One day he saw the bone of his father's heel made into a painted ball, and the people played with it for a shinny-ball. The boy knew it was his father's bone, and so he stood far away and whistled and sang, and the ball rolled to his feet and he took it up and threw it far out into the ocean. When he threw that ball away they brought out another ball of the same kind; and he knew it was his uncle's bone, that of the older Chaup, and he was very sorry. And he stood towards the east and the ball came rolling to his feet, and with his feet he threw it far away to the east. Then he was glad and sang and danced.

Song: Cuy-a-ho-marr, etc.

He sang that he was the Chaup because he was the son of Chaup. His mother called him by this name, Cuy-a-ho-marr.

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He used to sleep with his grandfather, and one time his grandfather told him that the chief must lead the people, and they must be willing to obey him. So he told him to get up on the housetop and proclaim that Cuy-a-ho-marr was to lead them, and command them to bring their bows; and if the people called out and accepted him he could live, but if they kept silent he must die. The boy agreed, and in the morning the new chief got upon the housetop, and all the people agreed to his words, so he knew he was to live and not die.

One day all the people went to another place to play peon 1 with the people there, and they got beaten. The grandfather went, and the little boy went afterwards and told his grandfather that he was going to play the game, and he would beat all the people of the other pueblo. But his grandfather forbade him to play with the strangers, saying that he would be killed by them. But the boy played and won, and burned all their houses and fields.

In the morning after he had beaten the game they all went home. As they were going along, the old man had a little basket full of wheat, but the little boy's basket was empty. He asked his grandfather for some of his wheat, but the grandfather would not give him any. The boy said he was going to grind. So he did, and ate.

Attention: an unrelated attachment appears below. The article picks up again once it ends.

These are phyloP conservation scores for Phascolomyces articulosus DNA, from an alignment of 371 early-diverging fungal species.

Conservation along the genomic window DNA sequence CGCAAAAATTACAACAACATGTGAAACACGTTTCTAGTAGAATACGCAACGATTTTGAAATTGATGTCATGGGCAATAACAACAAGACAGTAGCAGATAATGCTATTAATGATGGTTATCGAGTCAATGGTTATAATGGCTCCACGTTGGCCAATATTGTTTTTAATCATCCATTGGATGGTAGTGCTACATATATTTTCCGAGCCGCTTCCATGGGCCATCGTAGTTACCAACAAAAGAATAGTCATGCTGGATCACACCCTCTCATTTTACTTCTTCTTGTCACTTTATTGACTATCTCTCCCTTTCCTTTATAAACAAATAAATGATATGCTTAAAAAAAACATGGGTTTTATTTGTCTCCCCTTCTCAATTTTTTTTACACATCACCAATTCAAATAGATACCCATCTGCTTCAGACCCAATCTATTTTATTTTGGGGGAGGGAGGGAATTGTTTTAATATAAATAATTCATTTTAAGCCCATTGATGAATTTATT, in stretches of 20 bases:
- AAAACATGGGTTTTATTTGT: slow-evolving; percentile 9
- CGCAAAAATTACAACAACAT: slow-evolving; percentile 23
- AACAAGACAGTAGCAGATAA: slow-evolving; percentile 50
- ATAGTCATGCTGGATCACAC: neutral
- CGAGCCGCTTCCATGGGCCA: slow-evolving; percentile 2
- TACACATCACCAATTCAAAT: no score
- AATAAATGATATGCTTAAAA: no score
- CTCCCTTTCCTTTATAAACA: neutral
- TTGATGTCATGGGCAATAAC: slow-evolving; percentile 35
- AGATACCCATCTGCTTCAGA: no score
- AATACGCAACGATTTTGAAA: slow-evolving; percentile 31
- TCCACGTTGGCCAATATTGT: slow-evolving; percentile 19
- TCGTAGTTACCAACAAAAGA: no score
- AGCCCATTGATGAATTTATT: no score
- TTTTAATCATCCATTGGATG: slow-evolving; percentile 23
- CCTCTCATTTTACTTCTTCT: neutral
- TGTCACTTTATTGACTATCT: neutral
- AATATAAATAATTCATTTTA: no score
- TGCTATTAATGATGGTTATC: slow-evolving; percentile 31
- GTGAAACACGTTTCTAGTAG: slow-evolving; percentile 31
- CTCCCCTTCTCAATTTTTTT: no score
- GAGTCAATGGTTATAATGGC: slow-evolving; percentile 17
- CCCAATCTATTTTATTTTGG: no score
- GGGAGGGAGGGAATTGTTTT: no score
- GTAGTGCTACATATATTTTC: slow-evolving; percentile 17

As they went on the way, the people who had killed his father were ahead with his grandfather. He was behind and got lost. His uncle was looking for his nephew, fearing that some one might have killed him. He was with them, but they could not see him. When they saw him his uncle called out to him, and they asked him to lead the way. So he went ahead and came first to a big rock. He made a path through the rock, and then climbed on top of it. The people went through the rock, and as they went in one by one the rock shut tip and killed all the people that had killed his father. He jumped down to see if any were left alive, but there was not one.

Song: Po-co-bo-kim, etc.

When the little boy came to his house he told all the people who had remained at home that those who were coming back were thirsty and wanted water. He told them to get water and go to meet them.

And all the people, young and old, that were at home went with water to look for the others and all died on the way. He had killed every one from that place except his grandfather, his aunt, his uncle, and mother. These were the only ones left.

And now he thinks of going to his old grandmother, the one left away off, the mother of his father. His mother and aunt used to make him sleep with them so they could watch him; but for three days he got up very early every morning; and, when they missed him,

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he said he was hunting. But his grandfather knew what he was planning to do. One day he went away and never came back. When the boy had gone his grandfather looked for him and went in all the houses of the others, and asked if they could not find him. The coyote hunted for him for four days, each day in a different direction, till at last he found tracks that went towards the east. He came home and told them that he had found tracks going to the east where the old grandmother lived; and they all went after him, following the tracks of the boy.

At last they found marks upon the ground which showed that he had been playing there, and then they knew that they were on the right road,

Song: E-ña-me-wha, etc.

Those that followed were singing this. His aunt, uncle, and mother started together, and his uncle caught up with him first, tired and worn out, and asked his nephew why he had run away from his home. He said he was going away and would never come back again, and he advised his uncle to go back to his house.